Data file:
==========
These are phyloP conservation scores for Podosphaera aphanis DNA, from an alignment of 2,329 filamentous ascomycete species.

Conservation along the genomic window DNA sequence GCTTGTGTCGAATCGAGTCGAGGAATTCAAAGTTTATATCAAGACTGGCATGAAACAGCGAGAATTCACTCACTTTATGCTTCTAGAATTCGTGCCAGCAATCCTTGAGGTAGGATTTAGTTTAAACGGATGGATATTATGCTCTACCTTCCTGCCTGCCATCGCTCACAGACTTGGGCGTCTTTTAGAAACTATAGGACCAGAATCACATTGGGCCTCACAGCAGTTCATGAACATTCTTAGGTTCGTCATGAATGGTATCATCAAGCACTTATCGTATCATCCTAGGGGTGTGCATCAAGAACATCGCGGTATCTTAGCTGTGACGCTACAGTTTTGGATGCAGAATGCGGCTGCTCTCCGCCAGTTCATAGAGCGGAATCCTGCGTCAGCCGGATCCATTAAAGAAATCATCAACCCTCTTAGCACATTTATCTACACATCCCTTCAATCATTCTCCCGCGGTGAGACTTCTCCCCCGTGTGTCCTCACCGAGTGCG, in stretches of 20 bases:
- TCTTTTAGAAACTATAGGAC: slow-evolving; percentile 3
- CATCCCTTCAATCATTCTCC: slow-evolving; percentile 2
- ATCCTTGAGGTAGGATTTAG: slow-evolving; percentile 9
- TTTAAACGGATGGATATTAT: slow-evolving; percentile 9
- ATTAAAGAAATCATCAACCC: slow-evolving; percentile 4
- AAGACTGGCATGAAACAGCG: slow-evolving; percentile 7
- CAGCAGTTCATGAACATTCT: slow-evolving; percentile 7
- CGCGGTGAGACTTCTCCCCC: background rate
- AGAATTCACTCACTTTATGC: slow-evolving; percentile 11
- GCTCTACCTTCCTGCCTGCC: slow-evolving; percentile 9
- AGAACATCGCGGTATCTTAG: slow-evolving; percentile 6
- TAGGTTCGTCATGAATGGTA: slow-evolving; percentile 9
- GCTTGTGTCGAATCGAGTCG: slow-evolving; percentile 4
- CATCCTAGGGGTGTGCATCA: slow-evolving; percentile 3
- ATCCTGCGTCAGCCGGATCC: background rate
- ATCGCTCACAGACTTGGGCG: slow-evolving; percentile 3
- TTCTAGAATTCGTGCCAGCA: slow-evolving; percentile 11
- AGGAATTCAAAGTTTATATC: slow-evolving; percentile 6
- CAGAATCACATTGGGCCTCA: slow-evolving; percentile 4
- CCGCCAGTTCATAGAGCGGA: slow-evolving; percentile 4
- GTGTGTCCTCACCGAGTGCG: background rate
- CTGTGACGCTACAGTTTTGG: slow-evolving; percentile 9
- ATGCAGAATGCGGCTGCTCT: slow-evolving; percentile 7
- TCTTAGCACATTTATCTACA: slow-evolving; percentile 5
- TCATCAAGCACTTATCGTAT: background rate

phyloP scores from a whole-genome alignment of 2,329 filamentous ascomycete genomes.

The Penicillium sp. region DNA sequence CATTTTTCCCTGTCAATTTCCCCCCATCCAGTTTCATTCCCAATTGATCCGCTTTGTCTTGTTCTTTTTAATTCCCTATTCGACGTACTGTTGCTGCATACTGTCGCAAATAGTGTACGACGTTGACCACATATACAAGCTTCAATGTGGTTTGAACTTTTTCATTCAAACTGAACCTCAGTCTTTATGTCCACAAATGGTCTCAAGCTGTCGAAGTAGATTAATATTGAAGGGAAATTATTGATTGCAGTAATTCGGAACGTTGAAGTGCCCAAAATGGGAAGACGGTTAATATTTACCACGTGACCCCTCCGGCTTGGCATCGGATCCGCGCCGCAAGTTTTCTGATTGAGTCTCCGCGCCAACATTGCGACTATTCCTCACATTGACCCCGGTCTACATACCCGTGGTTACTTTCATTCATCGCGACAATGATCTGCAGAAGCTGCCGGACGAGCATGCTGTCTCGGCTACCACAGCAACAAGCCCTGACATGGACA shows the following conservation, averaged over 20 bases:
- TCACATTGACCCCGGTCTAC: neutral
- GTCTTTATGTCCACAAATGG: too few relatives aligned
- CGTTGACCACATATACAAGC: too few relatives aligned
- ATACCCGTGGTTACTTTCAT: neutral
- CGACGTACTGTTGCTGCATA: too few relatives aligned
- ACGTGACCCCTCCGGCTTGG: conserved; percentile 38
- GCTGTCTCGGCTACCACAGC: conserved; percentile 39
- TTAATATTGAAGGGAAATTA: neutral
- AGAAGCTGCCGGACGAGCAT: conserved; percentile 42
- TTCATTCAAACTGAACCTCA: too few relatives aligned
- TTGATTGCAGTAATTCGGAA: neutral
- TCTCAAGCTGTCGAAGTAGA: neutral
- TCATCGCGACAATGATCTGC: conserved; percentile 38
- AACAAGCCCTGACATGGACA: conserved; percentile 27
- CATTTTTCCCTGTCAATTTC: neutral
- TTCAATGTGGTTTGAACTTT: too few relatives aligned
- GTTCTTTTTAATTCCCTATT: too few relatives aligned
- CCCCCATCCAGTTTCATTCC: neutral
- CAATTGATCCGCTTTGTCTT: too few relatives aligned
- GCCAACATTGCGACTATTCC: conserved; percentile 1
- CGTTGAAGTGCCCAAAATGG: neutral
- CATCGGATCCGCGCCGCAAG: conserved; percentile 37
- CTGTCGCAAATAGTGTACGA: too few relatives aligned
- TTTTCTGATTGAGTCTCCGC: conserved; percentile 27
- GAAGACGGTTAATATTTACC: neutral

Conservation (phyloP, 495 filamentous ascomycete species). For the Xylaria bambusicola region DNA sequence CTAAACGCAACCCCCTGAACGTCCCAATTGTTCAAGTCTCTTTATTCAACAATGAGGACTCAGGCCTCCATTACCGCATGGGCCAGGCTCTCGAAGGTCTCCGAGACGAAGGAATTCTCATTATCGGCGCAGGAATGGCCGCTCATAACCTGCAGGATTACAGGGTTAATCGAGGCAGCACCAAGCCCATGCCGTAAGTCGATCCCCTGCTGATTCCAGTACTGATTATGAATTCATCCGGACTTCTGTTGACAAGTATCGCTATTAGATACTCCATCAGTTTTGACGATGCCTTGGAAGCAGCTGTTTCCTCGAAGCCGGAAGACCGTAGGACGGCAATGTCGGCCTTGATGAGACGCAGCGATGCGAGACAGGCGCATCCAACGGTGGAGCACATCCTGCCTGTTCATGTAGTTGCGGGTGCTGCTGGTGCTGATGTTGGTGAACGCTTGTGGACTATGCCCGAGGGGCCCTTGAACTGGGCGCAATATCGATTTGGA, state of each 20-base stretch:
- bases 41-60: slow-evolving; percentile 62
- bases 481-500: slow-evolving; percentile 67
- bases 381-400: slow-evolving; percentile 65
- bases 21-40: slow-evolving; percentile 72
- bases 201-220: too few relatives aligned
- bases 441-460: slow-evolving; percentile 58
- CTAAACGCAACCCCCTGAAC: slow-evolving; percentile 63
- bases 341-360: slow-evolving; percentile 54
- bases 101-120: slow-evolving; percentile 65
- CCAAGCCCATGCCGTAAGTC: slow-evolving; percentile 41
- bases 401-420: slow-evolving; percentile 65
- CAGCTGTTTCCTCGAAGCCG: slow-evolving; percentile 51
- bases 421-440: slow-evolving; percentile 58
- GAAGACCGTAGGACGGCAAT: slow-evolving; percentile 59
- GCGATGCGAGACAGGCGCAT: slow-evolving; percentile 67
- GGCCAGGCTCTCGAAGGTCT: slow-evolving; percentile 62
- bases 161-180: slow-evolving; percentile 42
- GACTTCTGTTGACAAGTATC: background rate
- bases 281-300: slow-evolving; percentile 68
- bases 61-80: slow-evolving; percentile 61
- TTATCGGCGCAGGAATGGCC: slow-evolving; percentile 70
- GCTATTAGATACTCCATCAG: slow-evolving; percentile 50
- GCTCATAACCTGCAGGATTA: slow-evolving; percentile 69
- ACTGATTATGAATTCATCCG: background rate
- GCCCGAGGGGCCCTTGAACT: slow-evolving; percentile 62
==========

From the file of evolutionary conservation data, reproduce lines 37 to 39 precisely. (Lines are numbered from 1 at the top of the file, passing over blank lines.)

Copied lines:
- TTAATATTGAAGGGAAATTA: neutral
- AGAAGCTGCCGGACGAGCAT: conserved; percentile 42
- TTCATTCAAACTGAACCTCA: too few relatives aligned